Columbia University’s Earth Institute was commissioned to compile the first-ever World Happiness Report for the United Nations Conference on Happiness. The report evaluates happiness rankings conducted by several institutes, and gives an evaluation score to life while taking into account several factors, including health, family stability, job security, political freedom, and corruption.
According to the report, the world’s happiest countries are Denmark, Finland, Norway, Netherlands and Canada. On the 6th-10th spots are Switzerland, Sweden, New Zealand, Australia and Ireland, followed by the USA at number 11. Meanwhile, Thailand has been placed at number 52, which is lower than its ASEAN neighbours, such as Singapore at number 33and Malaysia at number 51.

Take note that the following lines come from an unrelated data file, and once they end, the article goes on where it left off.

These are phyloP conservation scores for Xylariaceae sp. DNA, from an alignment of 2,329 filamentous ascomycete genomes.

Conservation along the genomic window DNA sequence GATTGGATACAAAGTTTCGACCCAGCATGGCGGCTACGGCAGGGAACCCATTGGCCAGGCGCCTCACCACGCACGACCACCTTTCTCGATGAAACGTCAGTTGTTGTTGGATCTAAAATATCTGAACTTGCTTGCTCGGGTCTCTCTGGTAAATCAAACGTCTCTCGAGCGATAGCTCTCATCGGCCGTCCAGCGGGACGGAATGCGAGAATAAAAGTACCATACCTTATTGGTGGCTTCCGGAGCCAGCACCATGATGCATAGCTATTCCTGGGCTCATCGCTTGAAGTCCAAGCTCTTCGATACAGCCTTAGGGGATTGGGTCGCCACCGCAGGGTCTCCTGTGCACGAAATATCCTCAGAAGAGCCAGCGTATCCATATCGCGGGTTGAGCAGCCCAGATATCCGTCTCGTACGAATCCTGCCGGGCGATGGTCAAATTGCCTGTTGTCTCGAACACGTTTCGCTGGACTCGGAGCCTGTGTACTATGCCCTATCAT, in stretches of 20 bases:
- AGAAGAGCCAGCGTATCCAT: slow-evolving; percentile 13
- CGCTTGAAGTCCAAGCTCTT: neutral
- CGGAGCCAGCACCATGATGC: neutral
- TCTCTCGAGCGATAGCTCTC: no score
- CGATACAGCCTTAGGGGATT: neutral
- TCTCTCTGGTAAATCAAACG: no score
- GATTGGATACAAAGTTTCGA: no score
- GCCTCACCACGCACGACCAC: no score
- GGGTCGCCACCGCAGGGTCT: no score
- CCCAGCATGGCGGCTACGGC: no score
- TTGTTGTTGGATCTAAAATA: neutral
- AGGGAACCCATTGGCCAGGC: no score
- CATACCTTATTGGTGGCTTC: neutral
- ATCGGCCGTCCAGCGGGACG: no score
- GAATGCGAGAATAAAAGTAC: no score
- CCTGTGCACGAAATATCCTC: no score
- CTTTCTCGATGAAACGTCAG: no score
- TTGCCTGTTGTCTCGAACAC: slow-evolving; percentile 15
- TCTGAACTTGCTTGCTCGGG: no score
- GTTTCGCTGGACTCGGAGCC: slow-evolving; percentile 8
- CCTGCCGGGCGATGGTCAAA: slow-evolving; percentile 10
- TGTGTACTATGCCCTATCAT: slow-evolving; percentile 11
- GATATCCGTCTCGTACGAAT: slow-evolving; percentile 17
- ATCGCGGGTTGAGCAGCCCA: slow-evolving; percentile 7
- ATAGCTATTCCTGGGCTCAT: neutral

At the bottom of the list are Benin, Central African Republic, Togo and Sierra Leone. The report authors have indicated that the report aims to evaluate happiness based on universal factors. Previously, the happiness of an individual was evaluated from income; however, it was later argued that the Gross National Product (GNP) figure is not sufficient to measure a person's happiness. Thus, the standard of living has been added into the calculation. At present, in order to determine an individual's happiness, importance is given to human relations rather than only income.